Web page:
Archive for February, 2010

It may not be a leap year, but write your proposals with love…

Posted in creativity with tags , , , , , on February 28, 2010 by wisdomlondon

By Kate Spiers, Director at Wisdom London

As a busy and all-too-short February draws to a close, I’ve been thinking about what make client proposals stand out and really deliver. Proposal writing demands patience, care and a genuine desire to understand and interpret what your client needs.  Love it or loathe it, there are some simple steps you can take to make your proposals compelling, effective – and exactly what you client wants to see.

Here are Wisdom London’s top tips:

1. Preparation is all

Before you even put pen to paper, have you completely understood your client’s requirements?  Have you taken the time to re-visit project objectives with your client to make sure you mutually agree what the deliverables are, and what success will look like? This is a must.

2. Clarity is the key

Make life easy on your client – ensure that what you are presenting them with is concise, clear and easy to understand.  Once you’ve presented the proposal, they should be able to go back to the document, in whatever format, and easily pinpoint the key elements of what you propose to do, the deliverables, timeframe and cost.  Creating a final, brief overview with these key elements is worth the time and will be appreciated.

3. Differentiate yourself by personalising your proposal

The chances are that you use a standard template, or overtype old proposals for similar projects. It may be reassuringly familiar, tried-and-tested or simply quicker than reinventing something, but just sanity-check with yourself that this is the best format for your client.  But everyone is different – think about the person to whom you’ll present this: Are they a details person? Are they visual thinkers? How can you translate that to your proposal?

I heard once of a winning proposal accepted by a totally cut-to-the-chase CEO, which simply said:

“We will deliver XXXXX project for you by XXXXX at a cost of XXXXX.”

Yes, the voiceover went into more detail, but the CEO connected with the bold approach of an agency who had taken the time to understand what he wanted to see and hear.

4. A proposal is a proposal – not a project plan

Don’t fall into the trap of being too operational in your proposal.  You should know at this point what the operational model for the project looks like, but this information is not for a main proposal document. Refer to tip 2 above – too much operational detail gets in the way of what you need to get across, which is: What kind of value you will deliver, when and for how much.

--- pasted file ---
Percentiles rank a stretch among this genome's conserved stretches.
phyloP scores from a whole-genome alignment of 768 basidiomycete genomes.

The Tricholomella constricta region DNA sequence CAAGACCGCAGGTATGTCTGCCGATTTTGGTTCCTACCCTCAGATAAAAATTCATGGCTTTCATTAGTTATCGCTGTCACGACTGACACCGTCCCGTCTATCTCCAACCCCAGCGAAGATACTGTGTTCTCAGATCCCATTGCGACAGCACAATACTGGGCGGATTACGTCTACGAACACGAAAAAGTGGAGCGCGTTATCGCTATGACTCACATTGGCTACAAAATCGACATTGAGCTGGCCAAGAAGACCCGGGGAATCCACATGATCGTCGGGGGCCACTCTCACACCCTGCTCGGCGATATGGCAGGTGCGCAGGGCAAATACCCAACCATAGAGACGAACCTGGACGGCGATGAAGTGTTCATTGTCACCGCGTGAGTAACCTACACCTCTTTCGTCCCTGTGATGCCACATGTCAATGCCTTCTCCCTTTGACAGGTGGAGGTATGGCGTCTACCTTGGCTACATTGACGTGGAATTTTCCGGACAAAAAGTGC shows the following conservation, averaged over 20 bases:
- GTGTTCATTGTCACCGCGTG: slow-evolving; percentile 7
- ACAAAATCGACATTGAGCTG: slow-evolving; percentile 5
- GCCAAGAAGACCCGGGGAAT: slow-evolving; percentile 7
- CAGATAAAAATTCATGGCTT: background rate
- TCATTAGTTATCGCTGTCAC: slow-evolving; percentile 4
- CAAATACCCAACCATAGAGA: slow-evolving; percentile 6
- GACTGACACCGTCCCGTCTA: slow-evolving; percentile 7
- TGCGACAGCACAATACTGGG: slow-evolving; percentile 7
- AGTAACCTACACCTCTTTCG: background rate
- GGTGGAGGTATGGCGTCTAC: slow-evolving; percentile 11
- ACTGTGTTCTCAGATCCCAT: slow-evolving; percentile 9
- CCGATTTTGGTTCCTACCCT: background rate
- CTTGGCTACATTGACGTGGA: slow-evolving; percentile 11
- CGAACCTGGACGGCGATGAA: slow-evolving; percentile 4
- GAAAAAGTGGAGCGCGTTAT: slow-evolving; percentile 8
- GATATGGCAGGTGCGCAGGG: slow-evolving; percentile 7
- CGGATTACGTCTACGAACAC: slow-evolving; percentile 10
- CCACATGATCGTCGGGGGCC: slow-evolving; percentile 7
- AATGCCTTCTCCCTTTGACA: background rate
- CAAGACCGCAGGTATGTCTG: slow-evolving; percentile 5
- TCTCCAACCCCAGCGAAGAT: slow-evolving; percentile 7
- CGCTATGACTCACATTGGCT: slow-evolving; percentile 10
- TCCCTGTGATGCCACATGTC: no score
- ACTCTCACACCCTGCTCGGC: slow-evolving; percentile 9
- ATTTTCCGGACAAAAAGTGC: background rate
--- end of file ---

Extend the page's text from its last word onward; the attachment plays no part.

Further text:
5. Present with love

Spend as much time at least on preparing to present your proposal as you did writing it – don’t let your proposal down! Needless to say, you must inject authority (“we know what we’re doing”), passion (“we love what we do”) and energy (“we’re ready to do it”) into your presentation style – even if it’s simply a conversation rather than a full-on presentation scenario.  Make sure that your client understands all of what you have presented.  Take time to ask whether you have covered all that they need you to cover.  Ask for initial thoughts, and be prepared to re-work elements that don’t hit the mark. Use the opportunity to work collaboratively with your client to make the proposal exactly as your client needs it to be.

6. Don’t leave it there

Every proposal provides us with a learning opportunity – make sure you use it!  What did you get exactly right?  What parts of it did your client really connect with? What did they find confusing?  What needed to be reworked? Recalling all of this, and taking the time to consider ways in which you can use this learning in the future is a truly worthwhile exercise.

Do you have any proposal-writing tips to share? What has worked for you in the past? Any unusual approaches that resulted in success?  Tell us what you think!

Through the Looking Glass: Immerse yourself in another world

Posted in marketing strategy, wisdom with tags , , , , on February 23, 2010 by wisdomlondon

I think Alice had the right idea by wondering about what lay behind the looking glass in the drawing room.  Was it all the same, only backwards?